valve.
The first controllers used analog methods to perform their calculations. Analog
methods were also used in solving differential equations of control theory. The
electronic analog computer was developed to solve control type problems and
electronic analog controllers were also developed .Analog computers were displaced
by digital computers when they became widely available.
Common applications of feedback control are control of temperature, pressure, flow,
and speed.
1.1.2 Sequential control and logical sequence control
Sequential control may be either to a fixed sequence or to a logical one that will
perform different actions depending on various system states. An example of an
adjustable but otherwise fixed sequence is a timer on a lawn sprinkler. An elevator is
an example that uses logic based on the system states to perform certain actions in
response to operator input.
A development of sequential control was relay logic, by which electrical relays
engage electrical contacts which either start or interrupt power to a device. Relays
were first used in telegraph networks before being developed for controlling other
devices, such as when starting and stopping industrial-sized electric motors or
opening and closing solenoid valves. Using relays for control purposes allowed event-
driven control, where actions could be triggered out of sequence, in response to
external events. These were more flexible in their response than the rigid single-
sequence cam timers. More complicated examples involved maintaining safe
sequences for devices such as swing bridge controls, where a lock bolt needed to be
disengaged before the bridge could be moved, and the lock bolt could not be released
until the safety gates had already been closed.
The total number of relays, cam timers and drum sequencers can number into the
hundreds or even thousands in some factories. Early programming techniques and
8
languages were needed to make such systems manageable, one of the first being
ladder logic, where diagrams of the interconnected relays resembled the rungs of a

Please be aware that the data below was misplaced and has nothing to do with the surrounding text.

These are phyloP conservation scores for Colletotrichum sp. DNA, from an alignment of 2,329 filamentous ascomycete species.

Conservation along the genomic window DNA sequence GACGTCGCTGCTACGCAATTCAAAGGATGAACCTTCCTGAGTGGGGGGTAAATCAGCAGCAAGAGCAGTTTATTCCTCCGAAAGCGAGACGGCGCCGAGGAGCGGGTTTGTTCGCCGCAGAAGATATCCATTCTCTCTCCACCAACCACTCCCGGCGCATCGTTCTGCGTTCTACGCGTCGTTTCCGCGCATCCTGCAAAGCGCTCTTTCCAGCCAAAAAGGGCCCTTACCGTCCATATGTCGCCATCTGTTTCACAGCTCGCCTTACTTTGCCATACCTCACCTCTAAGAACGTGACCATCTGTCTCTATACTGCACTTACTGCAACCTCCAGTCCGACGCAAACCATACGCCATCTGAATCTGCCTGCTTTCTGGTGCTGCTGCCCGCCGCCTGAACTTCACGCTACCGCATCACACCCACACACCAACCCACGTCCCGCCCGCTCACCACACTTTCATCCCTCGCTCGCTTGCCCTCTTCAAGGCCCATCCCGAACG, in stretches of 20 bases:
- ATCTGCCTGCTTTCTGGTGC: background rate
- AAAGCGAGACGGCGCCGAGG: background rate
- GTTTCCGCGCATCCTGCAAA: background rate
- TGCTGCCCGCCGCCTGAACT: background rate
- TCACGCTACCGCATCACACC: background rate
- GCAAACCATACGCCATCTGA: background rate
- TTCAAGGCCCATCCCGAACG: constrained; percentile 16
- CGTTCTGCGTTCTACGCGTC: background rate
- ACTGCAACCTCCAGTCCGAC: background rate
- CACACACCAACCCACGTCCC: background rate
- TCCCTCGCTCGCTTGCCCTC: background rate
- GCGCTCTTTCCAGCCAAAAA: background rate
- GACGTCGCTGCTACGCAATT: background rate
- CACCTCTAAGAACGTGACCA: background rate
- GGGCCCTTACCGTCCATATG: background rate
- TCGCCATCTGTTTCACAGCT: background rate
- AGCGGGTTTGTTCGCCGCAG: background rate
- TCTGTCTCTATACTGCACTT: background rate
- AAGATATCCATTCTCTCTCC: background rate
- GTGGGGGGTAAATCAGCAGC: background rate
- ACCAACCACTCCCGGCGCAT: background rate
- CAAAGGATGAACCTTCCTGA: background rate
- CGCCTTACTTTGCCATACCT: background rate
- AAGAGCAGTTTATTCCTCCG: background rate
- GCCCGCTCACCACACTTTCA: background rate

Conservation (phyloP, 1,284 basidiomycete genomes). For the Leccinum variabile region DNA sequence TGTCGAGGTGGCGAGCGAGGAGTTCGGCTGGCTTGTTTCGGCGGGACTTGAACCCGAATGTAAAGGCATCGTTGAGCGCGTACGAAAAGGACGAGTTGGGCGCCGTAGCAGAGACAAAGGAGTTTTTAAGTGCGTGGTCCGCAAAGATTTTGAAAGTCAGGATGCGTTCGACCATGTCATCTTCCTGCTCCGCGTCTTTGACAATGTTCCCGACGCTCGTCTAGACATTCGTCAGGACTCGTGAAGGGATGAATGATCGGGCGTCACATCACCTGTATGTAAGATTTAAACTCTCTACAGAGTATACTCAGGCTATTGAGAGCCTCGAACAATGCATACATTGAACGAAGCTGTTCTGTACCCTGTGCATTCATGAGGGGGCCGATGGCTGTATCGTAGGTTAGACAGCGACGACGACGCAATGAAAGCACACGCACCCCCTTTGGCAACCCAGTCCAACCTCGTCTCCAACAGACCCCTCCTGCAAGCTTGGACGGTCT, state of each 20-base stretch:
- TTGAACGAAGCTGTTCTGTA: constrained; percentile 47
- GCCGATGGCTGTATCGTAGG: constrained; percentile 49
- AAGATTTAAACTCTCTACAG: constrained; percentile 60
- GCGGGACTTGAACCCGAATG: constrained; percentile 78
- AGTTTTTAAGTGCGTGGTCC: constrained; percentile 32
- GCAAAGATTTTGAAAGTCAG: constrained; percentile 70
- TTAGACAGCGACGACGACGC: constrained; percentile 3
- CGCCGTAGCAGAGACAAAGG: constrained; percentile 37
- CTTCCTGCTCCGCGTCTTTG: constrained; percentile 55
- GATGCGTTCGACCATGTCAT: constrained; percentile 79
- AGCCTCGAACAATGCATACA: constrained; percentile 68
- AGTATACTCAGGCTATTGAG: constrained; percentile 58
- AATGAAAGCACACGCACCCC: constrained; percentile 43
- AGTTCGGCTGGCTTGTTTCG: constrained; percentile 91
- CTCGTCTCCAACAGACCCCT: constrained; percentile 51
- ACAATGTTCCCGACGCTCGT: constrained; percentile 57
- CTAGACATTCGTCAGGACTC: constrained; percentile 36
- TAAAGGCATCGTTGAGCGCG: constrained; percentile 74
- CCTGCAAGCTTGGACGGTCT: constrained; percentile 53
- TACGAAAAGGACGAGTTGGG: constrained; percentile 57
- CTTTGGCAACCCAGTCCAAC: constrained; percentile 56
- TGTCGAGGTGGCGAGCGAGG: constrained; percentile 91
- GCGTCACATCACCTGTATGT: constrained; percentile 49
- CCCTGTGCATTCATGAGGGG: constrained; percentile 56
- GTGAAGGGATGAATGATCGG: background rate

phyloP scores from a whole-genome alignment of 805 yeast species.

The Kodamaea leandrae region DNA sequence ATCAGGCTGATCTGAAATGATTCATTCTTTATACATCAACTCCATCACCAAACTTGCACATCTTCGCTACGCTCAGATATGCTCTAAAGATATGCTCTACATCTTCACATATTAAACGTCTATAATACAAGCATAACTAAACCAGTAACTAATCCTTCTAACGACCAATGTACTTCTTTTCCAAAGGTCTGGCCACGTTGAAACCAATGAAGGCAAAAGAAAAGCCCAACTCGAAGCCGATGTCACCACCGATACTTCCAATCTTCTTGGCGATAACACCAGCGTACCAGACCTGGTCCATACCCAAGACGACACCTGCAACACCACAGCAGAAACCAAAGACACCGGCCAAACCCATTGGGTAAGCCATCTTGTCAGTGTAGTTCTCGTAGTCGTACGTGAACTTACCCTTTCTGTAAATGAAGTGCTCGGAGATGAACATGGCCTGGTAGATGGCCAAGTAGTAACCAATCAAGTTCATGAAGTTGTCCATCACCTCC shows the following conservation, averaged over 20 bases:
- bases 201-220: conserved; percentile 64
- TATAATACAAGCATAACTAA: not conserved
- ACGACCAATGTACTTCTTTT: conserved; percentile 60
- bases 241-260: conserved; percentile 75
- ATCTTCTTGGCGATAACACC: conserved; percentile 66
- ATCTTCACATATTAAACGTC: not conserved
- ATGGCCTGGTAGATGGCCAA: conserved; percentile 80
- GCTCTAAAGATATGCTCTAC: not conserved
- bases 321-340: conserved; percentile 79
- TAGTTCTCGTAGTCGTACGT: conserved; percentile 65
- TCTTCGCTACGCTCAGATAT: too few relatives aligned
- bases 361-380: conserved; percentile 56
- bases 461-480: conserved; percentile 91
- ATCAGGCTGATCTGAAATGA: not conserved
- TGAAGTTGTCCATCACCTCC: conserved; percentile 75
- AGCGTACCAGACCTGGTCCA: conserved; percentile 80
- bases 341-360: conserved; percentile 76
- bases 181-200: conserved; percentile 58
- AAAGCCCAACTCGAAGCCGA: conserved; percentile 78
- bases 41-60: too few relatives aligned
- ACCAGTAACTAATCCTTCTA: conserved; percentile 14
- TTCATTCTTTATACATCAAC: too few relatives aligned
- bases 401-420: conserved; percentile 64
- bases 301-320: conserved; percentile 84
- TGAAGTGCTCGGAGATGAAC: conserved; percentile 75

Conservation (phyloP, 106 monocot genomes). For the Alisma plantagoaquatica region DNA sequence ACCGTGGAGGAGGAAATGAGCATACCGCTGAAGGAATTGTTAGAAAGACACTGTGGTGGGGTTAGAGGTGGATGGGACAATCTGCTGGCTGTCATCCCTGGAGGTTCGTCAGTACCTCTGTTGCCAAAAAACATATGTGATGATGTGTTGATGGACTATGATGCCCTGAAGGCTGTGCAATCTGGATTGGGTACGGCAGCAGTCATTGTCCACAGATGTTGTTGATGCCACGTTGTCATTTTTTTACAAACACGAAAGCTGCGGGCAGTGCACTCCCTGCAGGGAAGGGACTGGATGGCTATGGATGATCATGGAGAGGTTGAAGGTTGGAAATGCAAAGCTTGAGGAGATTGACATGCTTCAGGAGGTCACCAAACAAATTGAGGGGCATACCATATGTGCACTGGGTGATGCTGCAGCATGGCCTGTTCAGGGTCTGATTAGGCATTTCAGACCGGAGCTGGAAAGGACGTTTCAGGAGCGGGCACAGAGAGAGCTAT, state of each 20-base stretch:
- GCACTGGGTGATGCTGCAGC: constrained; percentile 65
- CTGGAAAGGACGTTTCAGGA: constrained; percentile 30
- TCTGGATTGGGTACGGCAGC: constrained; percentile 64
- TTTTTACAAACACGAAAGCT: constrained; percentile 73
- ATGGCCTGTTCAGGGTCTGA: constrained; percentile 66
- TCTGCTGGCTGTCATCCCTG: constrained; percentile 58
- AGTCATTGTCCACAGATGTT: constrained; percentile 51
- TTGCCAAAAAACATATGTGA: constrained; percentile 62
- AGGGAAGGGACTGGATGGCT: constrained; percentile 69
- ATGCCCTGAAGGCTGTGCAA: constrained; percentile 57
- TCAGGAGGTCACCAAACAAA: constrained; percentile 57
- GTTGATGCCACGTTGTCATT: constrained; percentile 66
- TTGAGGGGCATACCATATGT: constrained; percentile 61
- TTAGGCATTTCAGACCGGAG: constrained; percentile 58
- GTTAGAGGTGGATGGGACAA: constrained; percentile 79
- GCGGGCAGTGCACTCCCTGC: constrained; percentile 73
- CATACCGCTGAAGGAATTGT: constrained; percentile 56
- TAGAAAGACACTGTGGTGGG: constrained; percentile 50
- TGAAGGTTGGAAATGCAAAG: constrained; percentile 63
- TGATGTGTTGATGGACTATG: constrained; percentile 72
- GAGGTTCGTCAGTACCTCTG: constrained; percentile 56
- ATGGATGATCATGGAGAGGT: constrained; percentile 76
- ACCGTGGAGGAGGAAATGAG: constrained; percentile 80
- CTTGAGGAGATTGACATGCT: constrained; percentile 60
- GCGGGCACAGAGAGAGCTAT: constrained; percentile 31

ladder. Special computers called programmable logic controllers were later designed
to replace these collections of hardware with a single, more easily re-programmed
unit.
In a typical hard wired motor start and stop circuit (called a control circuit) a motor is
started by pushing a "Start" or "Run" button that activates a pair of electrical relays.
The "lock-in" relay locks in contacts that keep the control circuit energized when the
push button is released. (The start button is a normally open contact and the stop
button is normally closed contact.) Another relay energizes a switch that powers the
device that throws the motor starter switch (three sets of contacts for three phase
industrial power) in the main power circuit. (Note: Large motors use high voltage and
experience high in-rush current, making speed important in making and breaking
contact. This can be dangerous for personnel and property with manual switches.) All
contacts are held engaged by their respective electromagnets until a "stop" or "off"
button is pressed, which de-energizes the lock in relay. See diagram: Motor Starters
Hand-Off-Auto With Start-Stop (Note: The above description is the "Auto" position
case in this diagram).
Commonly interlocks are added to a control circuit. Suppose that the motor in the
example is powering machinery that has a critical need for lubrication. In this case an
interlock could be added to insure that the oil pump is running before the motor starts.
Timers, limit switches and electric eyes are other common elements in control
circuits.
Solenoid valves are widely used on compressed air or hydraulic fluid for powering